Women's Health

Part of the debate – in the House of Commons at 10:19 am on 10th June 1988.

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Photo of Ms Jo Richardson Ms Jo Richardson , Barking 10:19 am, 10th June 1988

My hon. Friends and I are glad that the Government have chosen the subject of women's health for debate. I do not denigrate the value of Friday debates but in some ways wish that the debate could have been held in prime time during the week, when more hon. Members could have been here; I know that many hon. Members have to get away on Fridays. Nevertheless, I am glad to see that a representative number of hon. Members are present.

Doubtless the Under-Secretary of State for Health and Social Security will recall that we had a debate about cervical cancer screening during our recent proceedings on the Health and Medicines Bill. We now have the opportunity to consider all aspects of women's health and to identify and discuss some of the problems facing women, especially women who have little money and who are hampered in trying to live a healthy life. I am a little disappointed that in the catalogue that the Minister gave us, she took a rather blinkered view in some respects; she confined her remarks to the medical aspects of women's health without considering the social causes that often lead to women's ill health. Nevertheless, the fact that the Government have chosen women's health as the subject of this debate is an acknowledgement of the fact that they have begun to take it much more seriously. In that regard, I pay tribute to my hon. Friends the Members for Holborn and St. Pancras (Mr. Dobson) who did much as shadow Minister for Health and to my hon. Friend the Member for Peckham (Ms. Harman) who is doing much now to push the Minister to accept various schemes.

I begin by firmly dismissing the Minister's oft-expressed contention that many of the problems of women's health are women's own fault. The hon. Lady is very fond of expressing herself in lurid language. She has not done so today, but she would acknowledge that she frequently does. I wonder whether she realises just how hurtful that lurid language is to women struggling in an unjust society to maintain their families and to keep them together, to find and keep a job and to cope with bad working and housing conditions. For women who are home workers the last two often go together. There was an interesting article in last Sunday's edition of The Observer dealing with the problems, including health problems, facing home workers. I shall do no more than quote the remarks of a women whose case was cited in that article: I used to work a 90-hour week to get the money I needed to live. My daughters used to come in from school, eat and start sewing … We were absolutely desperate for money … I challenge anybody to check, sew and label a dozen sweaters at the rate they set and earn more than 66p an hour. The Minister may think that that quotation is irrelevant to a debate about women's health. However, poverty is one of the conditions that take a toll on women's health. Judging by her speech, the hon. Lady does not even begin to understand that. I hope that she will not mind my reminding her that on 11 March 1985, before she was a Minister, she made a speech on unemployment and industrial policies. She advocated the employment of part-time women workers as opposed to male full-time workers, who she said had all the protection of employment legislation. She also said that full-time male workers will probably receive holidays and so on."—[Official Report, 11 March 1985; Vol. 75, c. 87.] The implication is that women can work without the benefit of a yearly break that might help their health. The Government have removed what minimal protection women had and fulfilled the Minister's hopes as expressed in that speech by decreasing the rights of workers and the obligations of employers. They have increased the risks to women in terms of stress, which has a profound effect on their health.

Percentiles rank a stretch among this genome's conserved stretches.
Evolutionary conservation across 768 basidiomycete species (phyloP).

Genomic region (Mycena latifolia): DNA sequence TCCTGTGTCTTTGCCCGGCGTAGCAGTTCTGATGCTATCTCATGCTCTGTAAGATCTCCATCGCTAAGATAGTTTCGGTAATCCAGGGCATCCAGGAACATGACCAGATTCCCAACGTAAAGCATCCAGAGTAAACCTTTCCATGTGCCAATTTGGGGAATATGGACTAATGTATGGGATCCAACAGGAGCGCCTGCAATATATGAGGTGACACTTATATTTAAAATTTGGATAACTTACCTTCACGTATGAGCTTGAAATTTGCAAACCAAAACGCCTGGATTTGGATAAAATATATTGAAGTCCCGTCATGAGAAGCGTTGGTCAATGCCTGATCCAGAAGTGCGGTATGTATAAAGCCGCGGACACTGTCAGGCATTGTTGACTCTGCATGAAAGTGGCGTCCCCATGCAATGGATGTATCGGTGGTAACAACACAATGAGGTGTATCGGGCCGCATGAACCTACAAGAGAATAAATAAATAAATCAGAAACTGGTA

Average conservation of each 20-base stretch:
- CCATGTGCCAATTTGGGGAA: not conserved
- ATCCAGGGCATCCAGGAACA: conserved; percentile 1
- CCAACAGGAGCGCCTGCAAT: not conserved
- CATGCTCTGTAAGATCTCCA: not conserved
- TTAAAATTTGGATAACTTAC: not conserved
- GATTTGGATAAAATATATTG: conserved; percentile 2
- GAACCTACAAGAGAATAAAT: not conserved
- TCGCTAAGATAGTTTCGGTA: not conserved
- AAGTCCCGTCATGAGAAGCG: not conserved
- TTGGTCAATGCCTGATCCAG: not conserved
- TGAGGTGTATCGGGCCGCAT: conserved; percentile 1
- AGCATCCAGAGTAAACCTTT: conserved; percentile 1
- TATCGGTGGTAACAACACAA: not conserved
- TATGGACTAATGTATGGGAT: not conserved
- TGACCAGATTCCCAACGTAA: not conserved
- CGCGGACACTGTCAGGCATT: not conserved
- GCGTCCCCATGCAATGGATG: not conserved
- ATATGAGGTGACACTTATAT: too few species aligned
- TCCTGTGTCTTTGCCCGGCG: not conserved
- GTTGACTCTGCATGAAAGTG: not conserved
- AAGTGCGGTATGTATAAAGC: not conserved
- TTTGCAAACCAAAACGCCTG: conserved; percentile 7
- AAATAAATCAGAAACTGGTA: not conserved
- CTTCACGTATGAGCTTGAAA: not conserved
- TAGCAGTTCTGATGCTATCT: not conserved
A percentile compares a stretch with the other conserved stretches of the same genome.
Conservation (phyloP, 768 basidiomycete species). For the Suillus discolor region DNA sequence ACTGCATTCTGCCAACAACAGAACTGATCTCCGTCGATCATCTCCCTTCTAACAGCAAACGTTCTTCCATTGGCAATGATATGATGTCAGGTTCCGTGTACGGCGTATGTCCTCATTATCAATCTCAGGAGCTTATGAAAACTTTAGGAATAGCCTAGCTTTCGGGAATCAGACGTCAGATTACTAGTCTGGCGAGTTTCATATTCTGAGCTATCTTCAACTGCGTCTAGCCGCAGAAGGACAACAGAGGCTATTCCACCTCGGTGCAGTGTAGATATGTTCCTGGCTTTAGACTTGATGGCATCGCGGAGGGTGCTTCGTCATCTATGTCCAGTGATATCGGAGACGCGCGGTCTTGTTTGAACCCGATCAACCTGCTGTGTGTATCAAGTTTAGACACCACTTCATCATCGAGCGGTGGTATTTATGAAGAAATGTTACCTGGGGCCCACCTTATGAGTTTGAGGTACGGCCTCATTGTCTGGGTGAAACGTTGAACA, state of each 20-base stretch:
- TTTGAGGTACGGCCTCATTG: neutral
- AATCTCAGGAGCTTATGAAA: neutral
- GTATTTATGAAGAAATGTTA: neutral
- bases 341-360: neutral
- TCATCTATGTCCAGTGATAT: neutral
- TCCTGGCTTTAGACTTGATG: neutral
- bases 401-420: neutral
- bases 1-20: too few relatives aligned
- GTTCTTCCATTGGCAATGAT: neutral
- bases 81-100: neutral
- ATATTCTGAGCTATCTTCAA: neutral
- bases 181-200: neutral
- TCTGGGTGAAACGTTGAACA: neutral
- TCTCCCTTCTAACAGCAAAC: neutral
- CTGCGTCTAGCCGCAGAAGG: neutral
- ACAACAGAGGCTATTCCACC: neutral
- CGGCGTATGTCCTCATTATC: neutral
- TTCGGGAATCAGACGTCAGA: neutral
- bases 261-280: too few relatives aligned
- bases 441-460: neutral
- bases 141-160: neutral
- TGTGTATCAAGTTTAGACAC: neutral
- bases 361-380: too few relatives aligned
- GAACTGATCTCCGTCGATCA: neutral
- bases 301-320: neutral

I shall deal briefly with women's health in connection with work and I hope that my hon. Friends will discuss the matter at greater length. The 9·5 million women now in work account for 45 per cent. of the work force. At work women often cope with equipment designed specifically for men. They suffer from the same health problems at work as men but they are also subject to specific problems such as tendonitis and to the scandals of VDUs. Those are just two of the problems that predominantly affect women. When shopping, I have often noticed the problems faced by women at the check-out and I have discussed those problems with them. They often have to sit in an awkward position on a swivel stool handing goods from the basket on to the counter with one hand and using the other to check up the price. I have noticed that many of them rub their shoulders and complain of back ache. All such factors cause women stress and strain and bad health.

All too often women's work does not end at the factory gate or the door of the shop. Most women still have the sole or major responsibility for looking after the home and many are carers who care for the old, the sick and the young. In recent years many reports have highlighted the problems arising from those circumstances. It is to their credit that most trade unions—notably, the National Union of Public Employees—are taking up with employers issues such as stress and its effect on women's health.